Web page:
Archive and Special Collections | Blog

From Belsen to Merrion Market

The Leeds College of Art material we hold in our archive and special collections contains some fascinating material.

It is not a large collection but does contain some significant items, including a series of scrapbooks containing newspaper cuttings from the mid 1920’s through to the early 1970’s. This latter period covers the transformation of Leeds College of Art into the Faculty of Art and Design, becoming part of Leeds Polytechnic.

Some of the stories documented include items about Eric Taylor. He was by all accounts an inspirational teacher and artist and Principal of Leeds College of Art from 1956 until 1970. Taylor became Assistant Director of the Polytechnic overseeing the early stages of that Polytechnic transformation. His resignation in 1971 was a response to the overbearing government directives concerning Polytechnic education and in particular meddling with the principles of art and design which he had championed throughout his teaching career.

Some of Eric Taylor most powerful art works were those he created during, and in response to, the liberation of Belsen, Taylor was among the first Allied soldiers who entered the camp and bore witness to the aftermath of the Nazi atrocities. One largely forgotten work by Eric Taylor is the mosaic mural he created for the Merrion Market, here in Leeds. It is one of those pieces of public art that for those that pass it day by day hovers in the periphery of their vision. Only when your full gaze is directed towards it can you fully appreciate the intricacies of its interlocking shapes and colours. The mural was made up by Oppenheimers of Manchester and must have been one of their last commissions as they went out of business in 1965.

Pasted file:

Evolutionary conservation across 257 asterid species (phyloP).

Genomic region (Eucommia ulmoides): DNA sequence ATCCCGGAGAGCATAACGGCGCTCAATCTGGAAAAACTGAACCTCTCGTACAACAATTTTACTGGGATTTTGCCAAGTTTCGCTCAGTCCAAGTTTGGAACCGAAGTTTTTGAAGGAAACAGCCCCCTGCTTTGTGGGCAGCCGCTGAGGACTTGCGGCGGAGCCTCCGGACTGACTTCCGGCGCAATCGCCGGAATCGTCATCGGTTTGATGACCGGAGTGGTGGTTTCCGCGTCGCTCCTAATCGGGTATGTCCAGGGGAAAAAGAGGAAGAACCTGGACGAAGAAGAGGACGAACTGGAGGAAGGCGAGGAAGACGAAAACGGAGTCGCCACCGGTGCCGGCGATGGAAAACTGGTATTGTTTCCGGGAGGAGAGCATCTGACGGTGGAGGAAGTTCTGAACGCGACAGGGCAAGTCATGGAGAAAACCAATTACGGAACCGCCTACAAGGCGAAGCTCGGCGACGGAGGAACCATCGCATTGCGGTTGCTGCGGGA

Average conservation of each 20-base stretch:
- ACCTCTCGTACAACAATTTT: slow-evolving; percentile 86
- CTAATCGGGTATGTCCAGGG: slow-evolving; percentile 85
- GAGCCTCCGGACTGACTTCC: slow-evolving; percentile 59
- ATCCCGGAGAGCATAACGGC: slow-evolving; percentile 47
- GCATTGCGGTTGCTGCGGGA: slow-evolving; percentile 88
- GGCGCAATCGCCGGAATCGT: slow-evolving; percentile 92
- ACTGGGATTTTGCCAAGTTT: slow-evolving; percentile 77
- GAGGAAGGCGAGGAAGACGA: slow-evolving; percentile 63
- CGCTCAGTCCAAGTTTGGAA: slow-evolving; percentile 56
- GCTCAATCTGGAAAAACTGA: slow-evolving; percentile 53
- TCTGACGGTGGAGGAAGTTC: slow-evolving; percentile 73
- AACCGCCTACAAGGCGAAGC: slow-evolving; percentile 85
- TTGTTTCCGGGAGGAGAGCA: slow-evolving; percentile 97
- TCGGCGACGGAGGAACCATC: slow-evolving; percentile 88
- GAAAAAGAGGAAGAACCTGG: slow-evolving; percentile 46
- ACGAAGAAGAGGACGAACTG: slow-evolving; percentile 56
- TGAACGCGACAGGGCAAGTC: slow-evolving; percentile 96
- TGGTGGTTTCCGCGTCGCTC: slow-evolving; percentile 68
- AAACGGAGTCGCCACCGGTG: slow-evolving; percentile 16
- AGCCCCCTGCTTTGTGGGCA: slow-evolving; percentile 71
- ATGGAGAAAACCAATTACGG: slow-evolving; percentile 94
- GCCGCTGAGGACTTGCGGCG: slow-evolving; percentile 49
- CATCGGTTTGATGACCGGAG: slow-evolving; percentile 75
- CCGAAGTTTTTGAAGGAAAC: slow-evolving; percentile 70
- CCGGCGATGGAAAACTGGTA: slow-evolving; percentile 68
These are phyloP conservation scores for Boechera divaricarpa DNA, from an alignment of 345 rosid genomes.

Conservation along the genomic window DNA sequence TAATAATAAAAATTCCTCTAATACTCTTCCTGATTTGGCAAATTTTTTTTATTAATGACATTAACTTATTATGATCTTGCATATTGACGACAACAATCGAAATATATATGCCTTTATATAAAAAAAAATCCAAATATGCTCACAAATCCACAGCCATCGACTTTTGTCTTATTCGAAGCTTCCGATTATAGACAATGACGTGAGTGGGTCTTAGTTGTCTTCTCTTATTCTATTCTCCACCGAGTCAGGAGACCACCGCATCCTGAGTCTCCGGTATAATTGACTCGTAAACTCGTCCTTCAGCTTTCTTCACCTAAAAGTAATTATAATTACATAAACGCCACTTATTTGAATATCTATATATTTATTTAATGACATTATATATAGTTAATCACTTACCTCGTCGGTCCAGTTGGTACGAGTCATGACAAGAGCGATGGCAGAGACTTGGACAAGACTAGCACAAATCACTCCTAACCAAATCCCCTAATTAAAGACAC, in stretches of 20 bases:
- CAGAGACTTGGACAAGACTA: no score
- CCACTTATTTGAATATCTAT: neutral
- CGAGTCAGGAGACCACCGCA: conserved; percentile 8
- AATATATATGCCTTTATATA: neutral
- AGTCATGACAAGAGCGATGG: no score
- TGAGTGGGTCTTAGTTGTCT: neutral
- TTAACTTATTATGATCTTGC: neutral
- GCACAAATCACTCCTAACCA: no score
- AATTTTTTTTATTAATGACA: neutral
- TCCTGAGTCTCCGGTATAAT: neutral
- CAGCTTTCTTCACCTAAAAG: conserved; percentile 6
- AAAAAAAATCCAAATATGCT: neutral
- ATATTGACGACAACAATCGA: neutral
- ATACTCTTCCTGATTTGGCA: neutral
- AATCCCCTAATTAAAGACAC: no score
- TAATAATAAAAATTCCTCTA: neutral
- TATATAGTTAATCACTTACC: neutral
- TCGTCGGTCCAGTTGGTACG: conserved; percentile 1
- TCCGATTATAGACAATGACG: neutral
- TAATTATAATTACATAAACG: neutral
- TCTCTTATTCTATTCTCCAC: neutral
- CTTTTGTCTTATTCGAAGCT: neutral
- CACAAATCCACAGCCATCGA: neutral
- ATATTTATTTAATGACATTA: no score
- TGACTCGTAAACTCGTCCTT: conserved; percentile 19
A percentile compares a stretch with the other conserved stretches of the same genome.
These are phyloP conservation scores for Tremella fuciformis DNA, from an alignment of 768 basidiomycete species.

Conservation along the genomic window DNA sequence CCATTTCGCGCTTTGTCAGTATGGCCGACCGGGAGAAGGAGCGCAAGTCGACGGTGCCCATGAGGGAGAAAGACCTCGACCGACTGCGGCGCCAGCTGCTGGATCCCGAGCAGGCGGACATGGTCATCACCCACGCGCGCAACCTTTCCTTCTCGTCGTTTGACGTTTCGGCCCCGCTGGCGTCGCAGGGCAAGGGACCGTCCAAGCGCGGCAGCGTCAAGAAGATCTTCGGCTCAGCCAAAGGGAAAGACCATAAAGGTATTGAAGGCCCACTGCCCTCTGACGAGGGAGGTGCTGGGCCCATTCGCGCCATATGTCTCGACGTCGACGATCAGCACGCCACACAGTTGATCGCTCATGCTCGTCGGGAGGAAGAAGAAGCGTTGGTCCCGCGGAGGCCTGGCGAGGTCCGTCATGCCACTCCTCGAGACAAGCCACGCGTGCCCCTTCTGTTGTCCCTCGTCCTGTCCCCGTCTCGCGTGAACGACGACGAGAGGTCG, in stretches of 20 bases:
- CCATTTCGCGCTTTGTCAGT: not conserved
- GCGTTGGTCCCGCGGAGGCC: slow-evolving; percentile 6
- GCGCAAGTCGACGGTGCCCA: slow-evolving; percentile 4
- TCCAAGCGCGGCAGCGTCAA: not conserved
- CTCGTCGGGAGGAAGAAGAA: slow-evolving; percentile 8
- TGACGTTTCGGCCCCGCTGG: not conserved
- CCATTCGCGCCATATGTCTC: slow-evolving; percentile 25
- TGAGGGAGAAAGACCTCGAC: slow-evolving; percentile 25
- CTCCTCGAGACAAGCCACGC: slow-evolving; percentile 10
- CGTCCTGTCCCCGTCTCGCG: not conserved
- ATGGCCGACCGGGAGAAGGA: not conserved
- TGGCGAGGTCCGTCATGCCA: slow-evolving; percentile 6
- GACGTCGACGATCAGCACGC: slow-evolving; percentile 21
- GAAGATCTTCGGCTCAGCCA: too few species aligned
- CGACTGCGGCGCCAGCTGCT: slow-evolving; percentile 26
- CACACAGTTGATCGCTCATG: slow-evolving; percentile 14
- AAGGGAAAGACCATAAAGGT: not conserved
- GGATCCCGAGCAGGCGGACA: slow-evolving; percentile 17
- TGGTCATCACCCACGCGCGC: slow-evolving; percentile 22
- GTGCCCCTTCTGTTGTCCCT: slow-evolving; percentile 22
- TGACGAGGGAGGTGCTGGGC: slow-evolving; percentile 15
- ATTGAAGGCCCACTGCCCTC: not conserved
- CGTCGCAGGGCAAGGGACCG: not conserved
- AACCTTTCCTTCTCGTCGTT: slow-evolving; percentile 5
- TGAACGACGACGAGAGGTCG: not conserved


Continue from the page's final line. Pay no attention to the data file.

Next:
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Dr Keith Rowntree

Keith Rowntree maintains the University's Archive and Special Collections which are currently held at the University’s Library, situated on our Headingley Campus. We collect, describe and preserve material for future generations while seeking to promote knowledge of, and access to this rich heritage for educational, professional and research purposes.

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